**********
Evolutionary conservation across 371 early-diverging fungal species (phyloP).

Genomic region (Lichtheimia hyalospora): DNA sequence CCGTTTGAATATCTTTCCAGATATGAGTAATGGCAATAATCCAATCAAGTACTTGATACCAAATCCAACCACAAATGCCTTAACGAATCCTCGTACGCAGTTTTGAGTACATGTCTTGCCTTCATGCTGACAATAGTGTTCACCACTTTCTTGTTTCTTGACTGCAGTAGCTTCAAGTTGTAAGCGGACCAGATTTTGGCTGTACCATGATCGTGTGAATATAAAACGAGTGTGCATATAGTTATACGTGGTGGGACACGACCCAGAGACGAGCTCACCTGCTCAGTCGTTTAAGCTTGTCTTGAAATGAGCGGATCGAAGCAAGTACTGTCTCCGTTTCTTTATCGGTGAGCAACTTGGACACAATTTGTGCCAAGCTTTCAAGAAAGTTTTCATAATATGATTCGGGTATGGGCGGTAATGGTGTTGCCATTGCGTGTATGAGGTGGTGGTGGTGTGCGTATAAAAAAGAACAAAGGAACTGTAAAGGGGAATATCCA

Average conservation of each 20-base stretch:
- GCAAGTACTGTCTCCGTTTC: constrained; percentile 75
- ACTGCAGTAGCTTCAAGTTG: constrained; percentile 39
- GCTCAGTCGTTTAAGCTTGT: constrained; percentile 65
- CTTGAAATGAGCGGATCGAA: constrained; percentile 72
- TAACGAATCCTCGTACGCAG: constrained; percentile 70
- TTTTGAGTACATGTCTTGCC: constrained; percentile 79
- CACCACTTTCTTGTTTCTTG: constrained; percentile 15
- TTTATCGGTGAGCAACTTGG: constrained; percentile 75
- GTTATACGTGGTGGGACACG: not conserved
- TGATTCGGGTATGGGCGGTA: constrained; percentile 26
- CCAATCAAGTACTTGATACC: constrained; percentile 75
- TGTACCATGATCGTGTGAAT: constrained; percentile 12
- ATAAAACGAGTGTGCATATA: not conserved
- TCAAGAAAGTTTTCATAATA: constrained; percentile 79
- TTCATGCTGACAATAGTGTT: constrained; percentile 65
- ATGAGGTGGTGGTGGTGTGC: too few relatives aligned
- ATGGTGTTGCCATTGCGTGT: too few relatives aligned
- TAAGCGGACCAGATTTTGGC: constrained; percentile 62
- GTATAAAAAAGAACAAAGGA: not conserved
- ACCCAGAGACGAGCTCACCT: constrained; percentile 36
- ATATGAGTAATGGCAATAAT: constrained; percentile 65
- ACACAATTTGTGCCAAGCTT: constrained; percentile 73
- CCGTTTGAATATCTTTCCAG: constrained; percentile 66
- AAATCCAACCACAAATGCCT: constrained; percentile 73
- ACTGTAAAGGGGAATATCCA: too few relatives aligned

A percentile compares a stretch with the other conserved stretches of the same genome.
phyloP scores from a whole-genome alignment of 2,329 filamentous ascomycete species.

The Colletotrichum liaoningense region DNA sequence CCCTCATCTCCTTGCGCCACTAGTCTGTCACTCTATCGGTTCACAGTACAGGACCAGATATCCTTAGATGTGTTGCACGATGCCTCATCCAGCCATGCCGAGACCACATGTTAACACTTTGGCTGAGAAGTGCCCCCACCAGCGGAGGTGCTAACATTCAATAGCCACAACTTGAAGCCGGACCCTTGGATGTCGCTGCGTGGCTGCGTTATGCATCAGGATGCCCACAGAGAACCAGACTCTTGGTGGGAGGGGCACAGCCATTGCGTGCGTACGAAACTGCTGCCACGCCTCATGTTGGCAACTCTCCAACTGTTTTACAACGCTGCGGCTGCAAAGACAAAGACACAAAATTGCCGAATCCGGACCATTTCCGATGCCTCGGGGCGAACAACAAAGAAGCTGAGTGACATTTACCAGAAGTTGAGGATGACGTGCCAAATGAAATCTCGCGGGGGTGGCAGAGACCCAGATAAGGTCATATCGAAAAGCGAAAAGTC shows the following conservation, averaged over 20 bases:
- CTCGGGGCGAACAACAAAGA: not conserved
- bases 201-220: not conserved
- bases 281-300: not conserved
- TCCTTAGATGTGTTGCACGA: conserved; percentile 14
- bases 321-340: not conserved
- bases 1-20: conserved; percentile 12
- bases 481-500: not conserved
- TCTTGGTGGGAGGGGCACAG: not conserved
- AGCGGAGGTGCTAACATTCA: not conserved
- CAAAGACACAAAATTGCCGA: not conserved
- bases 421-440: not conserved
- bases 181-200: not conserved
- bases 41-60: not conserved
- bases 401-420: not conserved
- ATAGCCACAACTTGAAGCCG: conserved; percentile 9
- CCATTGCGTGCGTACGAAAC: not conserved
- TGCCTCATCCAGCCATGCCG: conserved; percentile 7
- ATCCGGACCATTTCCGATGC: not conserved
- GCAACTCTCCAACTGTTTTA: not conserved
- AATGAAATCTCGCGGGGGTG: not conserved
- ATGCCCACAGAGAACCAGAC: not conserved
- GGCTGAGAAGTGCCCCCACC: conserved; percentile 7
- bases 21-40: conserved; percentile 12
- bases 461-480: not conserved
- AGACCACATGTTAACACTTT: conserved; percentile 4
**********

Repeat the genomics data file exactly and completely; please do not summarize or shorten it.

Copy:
Evolutionary conservation across 371 early-diverging fungal species (phyloP).

Genomic region (Lichtheimia hyalospora): DNA sequence CCGTTTGAATATCTTTCCAGATATGAGTAATGGCAATAATCCAATCAAGTACTTGATACCAAATCCAACCACAAATGCCTTAACGAATCCTCGTACGCAGTTTTGAGTACATGTCTTGCCTTCATGCTGACAATAGTGTTCACCACTTTCTTGTTTCTTGACTGCAGTAGCTTCAAGTTGTAAGCGGACCAGATTTTGGCTGTACCATGATCGTGTGAATATAAAACGAGTGTGCATATAGTTATACGTGGTGGGACACGACCCAGAGACGAGCTCACCTGCTCAGTCGTTTAAGCTTGTCTTGAAATGAGCGGATCGAAGCAAGTACTGTCTCCGTTTCTTTATCGGTGAGCAACTTGGACACAATTTGTGCCAAGCTTTCAAGAAAGTTTTCATAATATGATTCGGGTATGGGCGGTAATGGTGTTGCCATTGCGTGTATGAGGTGGTGGTGGTGTGCGTATAAAAAAGAACAAAGGAACTGTAAAGGGGAATATCCA

Average conservation of each 20-base stretch:
- GCAAGTACTGTCTCCGTTTC: constrained; percentile 75
- ACTGCAGTAGCTTCAAGTTG: constrained; percentile 39
- GCTCAGTCGTTTAAGCTTGT: constrained; percentile 65
- CTTGAAATGAGCGGATCGAA: constrained; percentile 72
- TAACGAATCCTCGTACGCAG: constrained; percentile 70
- TTTTGAGTACATGTCTTGCC: constrained; percentile 79
- CACCACTTTCTTGTTTCTTG: constrained; percentile 15
- TTTATCGGTGAGCAACTTGG: constrained; percentile 75
- GTTATACGTGGTGGGACACG: not conserved
- TGATTCGGGTATGGGCGGTA: constrained; percentile 26
- CCAATCAAGTACTTGATACC: constrained; percentile 75
- TGTACCATGATCGTGTGAAT: constrained; percentile 12
- ATAAAACGAGTGTGCATATA: not conserved
- TCAAGAAAGTTTTCATAATA: constrained; percentile 79
- TTCATGCTGACAATAGTGTT: constrained; percentile 65
- ATGAGGTGGTGGTGGTGTGC: too few relatives aligned
- ATGGTGTTGCCATTGCGTGT: too few relatives aligned
- TAAGCGGACCAGATTTTGGC: constrained; percentile 62
- GTATAAAAAAGAACAAAGGA: not conserved
- ACCCAGAGACGAGCTCACCT: constrained; percentile 36
- ATATGAGTAATGGCAATAAT: constrained; percentile 65
- ACACAATTTGTGCCAAGCTT: constrained; percentile 73
- CCGTTTGAATATCTTTCCAG: constrained; percentile 66
- AAATCCAACCACAAATGCCT: constrained; percentile 73
- ACTGTAAAGGGGAATATCCA: too few relatives aligned

A percentile compares a stretch with the other conserved stretches of the same genome.
phyloP scores from a whole-genome alignment of 2,329 filamentous ascomycete species.

The Colletotrichum liaoningense region DNA sequence CCCTCATCTCCTTGCGCCACTAGTCTGTCACTCTATCGGTTCACAGTACAGGACCAGATATCCTTAGATGTGTTGCACGATGCCTCATCCAGCCATGCCGAGACCACATGTTAACACTTTGGCTGAGAAGTGCCCCCACCAGCGGAGGTGCTAACATTCAATAGCCACAACTTGAAGCCGGACCCTTGGATGTCGCTGCGTGGCTGCGTTATGCATCAGGATGCCCACAGAGAACCAGACTCTTGGTGGGAGGGGCACAGCCATTGCGTGCGTACGAAACTGCTGCCACGCCTCATGTTGGCAACTCTCCAACTGTTTTACAACGCTGCGGCTGCAAAGACAAAGACACAAAATTGCCGAATCCGGACCATTTCCGATGCCTCGGGGCGAACAACAAAGAAGCTGAGTGACATTTACCAGAAGTTGAGGATGACGTGCCAAATGAAATCTCGCGGGGGTGGCAGAGACCCAGATAAGGTCATATCGAAAAGCGAAAAGTC shows the following conservation, averaged over 20 bases:
- CTCGGGGCGAACAACAAAGA: not conserved
- bases 201-220: not conserved
- bases 281-300: not conserved
- TCCTTAGATGTGTTGCACGA: conserved; percentile 14
- bases 321-340: not conserved
- bases 1-20: conserved; percentile 12
- bases 481-500: not conserved
- TCTTGGTGGGAGGGGCACAG: not conserved
- AGCGGAGGTGCTAACATTCA: not conserved
- CAAAGACACAAAATTGCCGA: not conserved
- bases 421-440: not conserved
- bases 181-200: not conserved
- bases 41-60: not conserved
- bases 401-420: not conserved
- ATAGCCACAACTTGAAGCCG: conserved; percentile 9
- CCATTGCGTGCGTACGAAAC: not conserved
- TGCCTCATCCAGCCATGCCG: conserved; percentile 7
- ATCCGGACCATTTCCGATGC: not conserved
- GCAACTCTCCAACTGTTTTA: not conserved
- AATGAAATCTCGCGGGGGTG: not conserved
- ATGCCCACAGAGAACCAGAC: not conserved
- GGCTGAGAAGTGCCCCCACC: conserved; percentile 7
- bases 21-40: conserved; percentile 12
- bases 461-480: not conserved
- AGACCACATGTTAACACTTT: conserved; percentile 4